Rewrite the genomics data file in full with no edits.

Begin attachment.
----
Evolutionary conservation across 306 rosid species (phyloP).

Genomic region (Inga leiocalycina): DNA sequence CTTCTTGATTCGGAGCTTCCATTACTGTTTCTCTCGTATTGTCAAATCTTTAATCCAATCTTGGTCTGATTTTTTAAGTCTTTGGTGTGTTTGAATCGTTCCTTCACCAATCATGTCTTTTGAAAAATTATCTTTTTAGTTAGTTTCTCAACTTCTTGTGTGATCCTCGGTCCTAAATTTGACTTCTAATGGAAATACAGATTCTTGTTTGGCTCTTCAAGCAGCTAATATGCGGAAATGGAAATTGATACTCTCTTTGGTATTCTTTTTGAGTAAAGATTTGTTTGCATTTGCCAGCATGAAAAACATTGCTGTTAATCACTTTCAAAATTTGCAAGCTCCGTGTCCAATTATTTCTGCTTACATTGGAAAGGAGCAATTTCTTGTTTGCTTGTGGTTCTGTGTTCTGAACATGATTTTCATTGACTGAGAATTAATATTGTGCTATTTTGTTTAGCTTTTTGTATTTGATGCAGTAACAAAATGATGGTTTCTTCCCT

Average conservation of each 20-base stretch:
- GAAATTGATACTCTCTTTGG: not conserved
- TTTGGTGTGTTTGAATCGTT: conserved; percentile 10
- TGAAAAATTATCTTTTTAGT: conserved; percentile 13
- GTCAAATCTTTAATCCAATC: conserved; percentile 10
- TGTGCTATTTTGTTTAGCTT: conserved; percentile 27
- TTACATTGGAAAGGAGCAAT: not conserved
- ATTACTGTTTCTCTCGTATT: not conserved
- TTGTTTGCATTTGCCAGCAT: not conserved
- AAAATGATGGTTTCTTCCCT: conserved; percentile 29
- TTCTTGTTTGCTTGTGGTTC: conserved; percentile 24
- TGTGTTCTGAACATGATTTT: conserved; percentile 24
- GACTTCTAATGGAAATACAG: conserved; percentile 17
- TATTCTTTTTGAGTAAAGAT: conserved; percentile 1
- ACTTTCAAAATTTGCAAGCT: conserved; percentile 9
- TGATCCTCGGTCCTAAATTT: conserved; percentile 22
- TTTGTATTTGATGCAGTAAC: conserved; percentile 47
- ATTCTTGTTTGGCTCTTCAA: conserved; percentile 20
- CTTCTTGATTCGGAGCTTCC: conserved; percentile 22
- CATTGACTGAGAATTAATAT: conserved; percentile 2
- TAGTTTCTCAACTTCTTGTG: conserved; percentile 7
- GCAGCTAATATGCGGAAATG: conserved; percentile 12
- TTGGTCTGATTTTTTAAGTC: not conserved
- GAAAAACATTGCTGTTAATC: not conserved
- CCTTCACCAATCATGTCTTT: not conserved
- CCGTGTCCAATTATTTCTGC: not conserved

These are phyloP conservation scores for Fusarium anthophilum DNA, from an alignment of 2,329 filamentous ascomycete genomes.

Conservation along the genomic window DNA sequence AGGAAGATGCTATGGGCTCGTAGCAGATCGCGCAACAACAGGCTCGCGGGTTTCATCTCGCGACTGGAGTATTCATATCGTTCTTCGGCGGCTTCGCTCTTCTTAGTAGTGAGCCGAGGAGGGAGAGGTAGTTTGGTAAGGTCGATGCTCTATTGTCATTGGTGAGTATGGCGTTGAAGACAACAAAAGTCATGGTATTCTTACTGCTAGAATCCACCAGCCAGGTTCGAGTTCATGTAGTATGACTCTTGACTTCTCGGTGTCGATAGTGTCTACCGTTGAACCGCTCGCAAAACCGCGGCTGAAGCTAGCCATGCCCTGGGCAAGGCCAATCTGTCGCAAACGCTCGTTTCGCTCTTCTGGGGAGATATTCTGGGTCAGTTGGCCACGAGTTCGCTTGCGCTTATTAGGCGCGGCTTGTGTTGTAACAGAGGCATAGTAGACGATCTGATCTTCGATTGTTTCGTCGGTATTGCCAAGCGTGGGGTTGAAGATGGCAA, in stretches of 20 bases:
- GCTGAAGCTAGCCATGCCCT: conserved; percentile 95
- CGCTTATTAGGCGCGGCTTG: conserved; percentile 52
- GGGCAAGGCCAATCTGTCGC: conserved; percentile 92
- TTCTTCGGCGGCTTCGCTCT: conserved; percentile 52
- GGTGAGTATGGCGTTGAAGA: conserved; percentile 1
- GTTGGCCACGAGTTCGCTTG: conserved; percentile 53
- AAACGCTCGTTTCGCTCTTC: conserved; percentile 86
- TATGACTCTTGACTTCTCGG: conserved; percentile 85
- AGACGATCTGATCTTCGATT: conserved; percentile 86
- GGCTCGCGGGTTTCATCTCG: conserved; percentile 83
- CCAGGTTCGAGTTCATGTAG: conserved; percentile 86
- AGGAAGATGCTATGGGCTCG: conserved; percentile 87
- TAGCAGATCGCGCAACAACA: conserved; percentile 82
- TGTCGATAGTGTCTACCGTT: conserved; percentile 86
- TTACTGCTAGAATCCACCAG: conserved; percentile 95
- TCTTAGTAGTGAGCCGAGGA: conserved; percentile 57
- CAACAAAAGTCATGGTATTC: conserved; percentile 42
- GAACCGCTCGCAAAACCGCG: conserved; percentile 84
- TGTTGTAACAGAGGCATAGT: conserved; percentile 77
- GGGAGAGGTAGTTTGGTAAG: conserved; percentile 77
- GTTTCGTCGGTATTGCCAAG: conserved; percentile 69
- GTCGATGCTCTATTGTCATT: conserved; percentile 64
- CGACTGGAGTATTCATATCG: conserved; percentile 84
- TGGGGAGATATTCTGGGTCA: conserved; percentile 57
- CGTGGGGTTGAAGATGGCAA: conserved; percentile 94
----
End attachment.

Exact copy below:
Evolutionary conservation across 306 rosid species (phyloP).

Genomic region (Inga leiocalycina): DNA sequence CTTCTTGATTCGGAGCTTCCATTACTGTTTCTCTCGTATTGTCAAATCTTTAATCCAATCTTGGTCTGATTTTTTAAGTCTTTGGTGTGTTTGAATCGTTCCTTCACCAATCATGTCTTTTGAAAAATTATCTTTTTAGTTAGTTTCTCAACTTCTTGTGTGATCCTCGGTCCTAAATTTGACTTCTAATGGAAATACAGATTCTTGTTTGGCTCTTCAAGCAGCTAATATGCGGAAATGGAAATTGATACTCTCTTTGGTATTCTTTTTGAGTAAAGATTTGTTTGCATTTGCCAGCATGAAAAACATTGCTGTTAATCACTTTCAAAATTTGCAAGCTCCGTGTCCAATTATTTCTGCTTACATTGGAAAGGAGCAATTTCTTGTTTGCTTGTGGTTCTGTGTTCTGAACATGATTTTCATTGACTGAGAATTAATATTGTGCTATTTTGTTTAGCTTTTTGTATTTGATGCAGTAACAAAATGATGGTTTCTTCCCT

Average conservation of each 20-base stretch:
- GAAATTGATACTCTCTTTGG: not conserved
- TTTGGTGTGTTTGAATCGTT: conserved; percentile 10
- TGAAAAATTATCTTTTTAGT: conserved; percentile 13
- GTCAAATCTTTAATCCAATC: conserved; percentile 10
- TGTGCTATTTTGTTTAGCTT: conserved; percentile 27
- TTACATTGGAAAGGAGCAAT: not conserved
- ATTACTGTTTCTCTCGTATT: not conserved
- TTGTTTGCATTTGCCAGCAT: not conserved
- AAAATGATGGTTTCTTCCCT: conserved; percentile 29
- TTCTTGTTTGCTTGTGGTTC: conserved; percentile 24
- TGTGTTCTGAACATGATTTT: conserved; percentile 24
- GACTTCTAATGGAAATACAG: conserved; percentile 17
- TATTCTTTTTGAGTAAAGAT: conserved; percentile 1
- ACTTTCAAAATTTGCAAGCT: conserved; percentile 9
- TGATCCTCGGTCCTAAATTT: conserved; percentile 22
- TTTGTATTTGATGCAGTAAC: conserved; percentile 47
- ATTCTTGTTTGGCTCTTCAA: conserved; percentile 20
- CTTCTTGATTCGGAGCTTCC: conserved; percentile 22
- CATTGACTGAGAATTAATAT: conserved; percentile 2
- TAGTTTCTCAACTTCTTGTG: conserved; percentile 7
- GCAGCTAATATGCGGAAATG: conserved; percentile 12
- TTGGTCTGATTTTTTAAGTC: not conserved
- GAAAAACATTGCTGTTAATC: not conserved
- CCTTCACCAATCATGTCTTT: not conserved
- CCGTGTCCAATTATTTCTGC: not conserved

These are phyloP conservation scores for Fusarium anthophilum DNA, from an alignment of 2,329 filamentous ascomycete genomes.

Conservation along the genomic window DNA sequence AGGAAGATGCTATGGGCTCGTAGCAGATCGCGCAACAACAGGCTCGCGGGTTTCATCTCGCGACTGGAGTATTCATATCGTTCTTCGGCGGCTTCGCTCTTCTTAGTAGTGAGCCGAGGAGGGAGAGGTAGTTTGGTAAGGTCGATGCTCTATTGTCATTGGTGAGTATGGCGTTGAAGACAACAAAAGTCATGGTATTCTTACTGCTAGAATCCACCAGCCAGGTTCGAGTTCATGTAGTATGACTCTTGACTTCTCGGTGTCGATAGTGTCTACCGTTGAACCGCTCGCAAAACCGCGGCTGAAGCTAGCCATGCCCTGGGCAAGGCCAATCTGTCGCAAACGCTCGTTTCGCTCTTCTGGGGAGATATTCTGGGTCAGTTGGCCACGAGTTCGCTTGCGCTTATTAGGCGCGGCTTGTGTTGTAACAGAGGCATAGTAGACGATCTGATCTTCGATTGTTTCGTCGGTATTGCCAAGCGTGGGGTTGAAGATGGCAA, in stretches of 20 bases:
- GCTGAAGCTAGCCATGCCCT: conserved; percentile 95
- CGCTTATTAGGCGCGGCTTG: conserved; percentile 52
- GGGCAAGGCCAATCTGTCGC: conserved; percentile 92
- TTCTTCGGCGGCTTCGCTCT: conserved; percentile 52
- GGTGAGTATGGCGTTGAAGA: conserved; percentile 1
- GTTGGCCACGAGTTCGCTTG: conserved; percentile 53
- AAACGCTCGTTTCGCTCTTC: conserved; percentile 86
- TATGACTCTTGACTTCTCGG: conserved; percentile 85
- AGACGATCTGATCTTCGATT: conserved; percentile 86
- GGCTCGCGGGTTTCATCTCG: conserved; percentile 83
- CCAGGTTCGAGTTCATGTAG: conserved; percentile 86
- AGGAAGATGCTATGGGCTCG: conserved; percentile 87
- TAGCAGATCGCGCAACAACA: conserved; percentile 82
- TGTCGATAGTGTCTACCGTT: conserved; percentile 86
- TTACTGCTAGAATCCACCAG: conserved; percentile 95
- TCTTAGTAGTGAGCCGAGGA: conserved; percentile 57
- CAACAAAAGTCATGGTATTC: conserved; percentile 42
- GAACCGCTCGCAAAACCGCG: conserved; percentile 84
- TGTTGTAACAGAGGCATAGT: conserved; percentile 77
- GGGAGAGGTAGTTTGGTAAG: conserved; percentile 77
- GTTTCGTCGGTATTGCCAAG: conserved; percentile 69
- GTCGATGCTCTATTGTCATT: conserved; percentile 64
- CGACTGGAGTATTCATATCG: conserved; percentile 84
- TGGGGAGATATTCTGGGTCA: conserved; percentile 57
- CGTGGGGTTGAAGATGGCAA: conserved; percentile 94